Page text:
Archive | September, 2008

Cook your goose

22 Sep

As promised, I unearthed the goose from the freezer…and killed the two living ones to boot.
My downstairs neighbors finally complained about the incessant honking of the geese, and like a true country bumpkin, I slaughtered them the minute after the complaint was lodged. Good relations with neighbors are more important than two slightly more fat geese come X-mas time. But I wonder if I could ask them to make their dogs shut the hell up with their infernal barking? I don’t think they’d return the favor, somehow.

Here’s what I did to the geese. After killing and some plucking, I ended up just skinning them. Getting all the feathers out requires a rubber fingered plucking machine. Those rule. But I don’t have one. So, skinning. I know–the fat? It went with the skin (into a shallow grave). There was some internal fat, though. Plus, I have pig fat.

After a day of resting in a salt brine, I deboned the geese. The meat was red and looked like beef, a bit. With the carcasses–carcassi?–made tons of stock, which eventually became gumbo and a tomato ragu (but that’s another story). Then I put the chunks in the freezer to get very cold. Meanwhile, I cubed up some pig back fat (oh, the decadence).
Then all of that went into the meat grinder. It’s called a waring “professional” meat grinder, but it sucks. Someone said a Kitchen Aid grinder works well, but I wonder. I bought casings at Taylor Sausage in Old Oakland–nice guys, lots of casings for $12.
Then I mixed everything up–the meat, the fat, herbs, wine. And fed the meat into the stuffing attachment of my wanky grinder. I think the meat and fat did something Michael Ruhlman calls “breaking”, which he says in his book Charcuterie, makes the sausage taste like paper maiche. Oh lord! They did look kind of smeary and weird. After a night in the fridge, I pulled them out for Sunday pancakes. As the sausages fried, a full-on geyser of liquid fat came streaming out of the crackling skillet-bound sausage.

As for the taste–yes, a little dry, but with maple syrup and cornmeal hotcakes, they were nothing to feed to the dogs.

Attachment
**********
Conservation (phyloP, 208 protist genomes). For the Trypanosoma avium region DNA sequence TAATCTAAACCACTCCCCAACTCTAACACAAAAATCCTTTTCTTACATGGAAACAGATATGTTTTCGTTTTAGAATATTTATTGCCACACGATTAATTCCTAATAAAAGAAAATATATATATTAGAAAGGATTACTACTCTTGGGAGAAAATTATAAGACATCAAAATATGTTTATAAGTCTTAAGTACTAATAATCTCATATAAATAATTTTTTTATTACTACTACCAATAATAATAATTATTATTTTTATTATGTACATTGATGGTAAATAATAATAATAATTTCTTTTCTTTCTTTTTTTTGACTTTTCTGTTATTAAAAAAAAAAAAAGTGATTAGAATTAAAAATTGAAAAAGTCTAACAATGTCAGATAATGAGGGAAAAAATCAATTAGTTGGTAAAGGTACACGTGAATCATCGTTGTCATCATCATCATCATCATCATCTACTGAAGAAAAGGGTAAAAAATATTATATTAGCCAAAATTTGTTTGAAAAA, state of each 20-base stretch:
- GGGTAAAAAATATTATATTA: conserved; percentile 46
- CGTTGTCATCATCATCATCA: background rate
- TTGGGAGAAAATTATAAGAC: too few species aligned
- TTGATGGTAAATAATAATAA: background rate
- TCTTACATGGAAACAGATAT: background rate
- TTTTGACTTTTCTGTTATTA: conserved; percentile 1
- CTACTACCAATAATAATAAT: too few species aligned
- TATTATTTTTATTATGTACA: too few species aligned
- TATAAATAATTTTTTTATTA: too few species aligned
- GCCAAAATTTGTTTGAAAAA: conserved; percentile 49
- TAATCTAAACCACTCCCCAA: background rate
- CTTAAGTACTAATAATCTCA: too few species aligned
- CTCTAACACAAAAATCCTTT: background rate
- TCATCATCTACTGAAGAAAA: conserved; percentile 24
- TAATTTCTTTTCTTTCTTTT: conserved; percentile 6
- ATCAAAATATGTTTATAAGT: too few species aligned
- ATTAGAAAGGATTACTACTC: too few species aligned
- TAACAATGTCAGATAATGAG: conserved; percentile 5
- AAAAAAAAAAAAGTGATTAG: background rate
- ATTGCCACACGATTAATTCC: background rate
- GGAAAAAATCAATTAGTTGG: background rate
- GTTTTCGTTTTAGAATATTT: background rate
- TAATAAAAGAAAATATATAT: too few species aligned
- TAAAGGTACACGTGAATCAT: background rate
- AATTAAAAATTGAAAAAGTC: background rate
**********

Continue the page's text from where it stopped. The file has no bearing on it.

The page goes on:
Old lurking things

16 Sep

The end of summer makes me want to clean out my freezer. If you can believe it, we *still* have pork left from last year’s pigs. My friend Zach was in town so I roasted some in his honor. Even after a year in the deep freeze, it’s still delicious.

While I was rooting around the freezer to find the last pork shoulder, I found some crazy stuff. Two pigs feet, neatly wrapped. Pig kidneys (glad I labeled that!). Assorted goose parts. Two rabbits in Ziplock bags. Lots of chicken and turkey feet. An entire pork belly. A ham. A rack of pork loin. Since it’s been in there for a year, I really need to get that stuff cooked and eaten! So, for the next few posts, I’m going to have some, um, closure, with the meat in the freezer. I’m planning to make goose sausage, a rabbit and pork back fat terrine (from Jane Grigson), kidney pie, made some bacon (that crisp Fall wind is starting to blow here…)

And once the temps finally drop, I absolutely must take care of those many, many rabbit pelts. That will be quite unappetizing.

Goat estrus

7 Sep

Ok. Here’s the story. About 10 days ago, I was puttering around the house–feeding the rabbits, washing the dishes, putting grain in Bebe’s milk stand so I could milk her–when I heard Bebe yelling. I ran downstairs because this was an odd sound. I thought maybe the turkey had attacked her. At the gate, Bebe lunged. Bilbo seemed especially concerned. So I let them out, and Bebe raced up and down the stairs like a crazy goat. Then, I hate to report: Bilbo mounted her, made this unbelievably clownish face and stuck his tongue out like the devil. Sick. It didn’t last long. Meanwhile, Orla was making horrible bleating noises. This went on all day, and then for a few more days. My poor neighbors. Bilbo is just so in love.

Most dairy goats go into estrus at the end of summer through early winter, every 18-21 days. If they’re bred, they’ll carry for 5 months and give birth in the spring. With Dwarf Nigerians like Bebe, they actually can breed all year ’round. This most recent cycle must have been her first since having Orla. I’m hoping to breed her in December for a May arrival of babies. So it’ll be a little loud around here every three weeks, I guess.

A few days after all this noise, I was down in the chicken house trying to convince the new chickens to roost there when I heard some goat noises again. I looked up on the stairs and the goats were looking West. Our neighbor two doors down, a young Vietnamese mom, was yelling, “Baaahhh,” and laughing her ass off. The goats returned her call. Neither the goats nor the lady knew I could see them–so I waited in the henhouse until they were done talking. Have I mentioned how much I love my neighborhood?